A reckoning is well underway for Canadians lured by cheap and easy housing market money following a nearly five per cent hike in interest rates in less than two years.
Homeowners who locked into fixed-term mortgages with rates as low as two per cent a few years ago are facing the grim reality of renewing at over seven per cent.
The pain is worse for variable-rate borrowers. A new report from RATESDOTCA found someone taking a five-year insured $500,000 variable-rate mortgage in 2021 would be paying $23,579 more in cumulative interest compared to a fixed-rate mortgage.  
In many cases, regular mortgage payments for homeowners have more than doubled as a result. For those who can’t manage that burden the only option is to stretch out the amount of time it takes to fully own their homes.
Longer amortization periods mean a smaller portion of regular payments goes toward the principal and a whole lot more goes to the bank in interest.
Obviously, the banks love the idea of amortizations beyond the typical 25 years. Earlier this month, the federal banking regulator threw cold water on 70-year amortization periods, but it stands to reason borrowers will be paying more for longer.
And that’s the dirty little secret that has borrowers on a treadmill and the banks wringing their hands. The banks don’t give a hoot about how much or how long it takes for the debt to be paid off as long those regular payments keep coming.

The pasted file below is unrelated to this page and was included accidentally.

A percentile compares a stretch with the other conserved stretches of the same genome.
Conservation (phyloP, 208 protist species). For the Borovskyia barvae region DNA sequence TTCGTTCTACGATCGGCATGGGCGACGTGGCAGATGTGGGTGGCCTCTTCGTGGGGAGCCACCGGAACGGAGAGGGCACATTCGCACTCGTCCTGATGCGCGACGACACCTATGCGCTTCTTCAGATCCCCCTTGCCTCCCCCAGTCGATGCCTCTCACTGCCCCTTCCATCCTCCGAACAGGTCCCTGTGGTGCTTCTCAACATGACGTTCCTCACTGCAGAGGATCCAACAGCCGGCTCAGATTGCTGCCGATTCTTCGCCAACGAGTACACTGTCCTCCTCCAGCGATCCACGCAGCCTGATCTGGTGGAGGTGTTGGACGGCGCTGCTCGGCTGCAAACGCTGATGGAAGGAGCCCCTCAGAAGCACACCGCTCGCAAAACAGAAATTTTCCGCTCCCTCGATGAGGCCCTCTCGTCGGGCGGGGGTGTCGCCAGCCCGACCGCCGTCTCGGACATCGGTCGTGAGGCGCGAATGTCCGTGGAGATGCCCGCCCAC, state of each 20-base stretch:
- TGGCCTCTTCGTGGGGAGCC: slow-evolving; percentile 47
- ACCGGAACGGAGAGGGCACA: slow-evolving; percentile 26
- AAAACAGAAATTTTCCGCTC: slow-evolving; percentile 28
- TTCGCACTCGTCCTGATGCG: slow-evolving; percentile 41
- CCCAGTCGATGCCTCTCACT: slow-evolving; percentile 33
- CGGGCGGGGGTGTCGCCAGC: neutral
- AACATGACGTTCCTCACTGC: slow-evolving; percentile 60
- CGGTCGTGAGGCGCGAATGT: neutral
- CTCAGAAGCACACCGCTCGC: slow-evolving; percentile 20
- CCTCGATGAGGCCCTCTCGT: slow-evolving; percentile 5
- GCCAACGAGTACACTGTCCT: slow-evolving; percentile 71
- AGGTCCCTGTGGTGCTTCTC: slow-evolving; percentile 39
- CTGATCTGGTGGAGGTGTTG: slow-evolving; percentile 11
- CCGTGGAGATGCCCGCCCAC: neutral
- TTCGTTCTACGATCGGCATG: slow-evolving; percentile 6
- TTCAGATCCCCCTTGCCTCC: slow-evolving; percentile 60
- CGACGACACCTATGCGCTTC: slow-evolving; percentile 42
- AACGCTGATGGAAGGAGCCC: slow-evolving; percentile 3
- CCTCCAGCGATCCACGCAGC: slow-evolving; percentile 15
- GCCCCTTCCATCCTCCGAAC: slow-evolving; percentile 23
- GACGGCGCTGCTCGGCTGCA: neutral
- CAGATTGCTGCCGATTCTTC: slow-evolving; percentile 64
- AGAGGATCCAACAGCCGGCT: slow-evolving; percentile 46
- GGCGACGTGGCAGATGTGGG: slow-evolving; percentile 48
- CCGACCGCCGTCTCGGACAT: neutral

The banking term is “debt serviceability” and is measured by the much-touted household debt-to-income ratio. The average Canadian household debt-to-income ratio has skyrocketed to a frightening $184.5 for every dollar of disposable income, compared to 90 cents in the 1990s.
An old saying in the finance industry goes something like: if a customer can’t make a mortgage payment it’s their problem. If the entire neighbourhood defaults, it’s the bank’s problem.
The debt-to-income ratio is more a tool to gauge the health of the economy and whether the bank has a problem. It might not mean much for young Canadians willing to commit a large portion of their income to accumulate equity in their homes. A home is still a good investment. 
What is really important for individuals is how quickly debt can be reduced and eventually eliminated as they accumulate equity in a home and other savings.
The success of that balancing act can be measured by determining your net worth over time and setting benchmarks to monitor progress. The measurement of net worth is basically assets (equity you own) minus liabilities (debt you owe).
Net worth can be increased by simply lowering debt. That includes mortgages, student loans, consumer loans or credit card balances. More of your dollars can go toward lowing the principal and speeding up the process by consolidating high interest debt into one low interest loan. Mortgages usually have the lowest interest rates because they are secured by physical property, and that’s where a home equity line of credit (HELOC) can be your best option.
The other half of the net worth challenge is growing your assets. While the definition of debt is pretty straightforward, assets can be open to interpretation.
When setting a net worth goal, it’s how assets can hold or grow their value that counts. Include savings in registered retirement savings plans (RRSP), tax-free savings accounts (TFSA), company pensions and any other savings vehicles.
Assets also include the appraised value of your home and any other real estate.
Business owners can also include their portion of equity in their businesses.
Works of art, or collections that hold or grow their value should also be included. 
The final tabulation of your net worth – negative or positive – doesn’t matter as long as it’s heading in the right direction.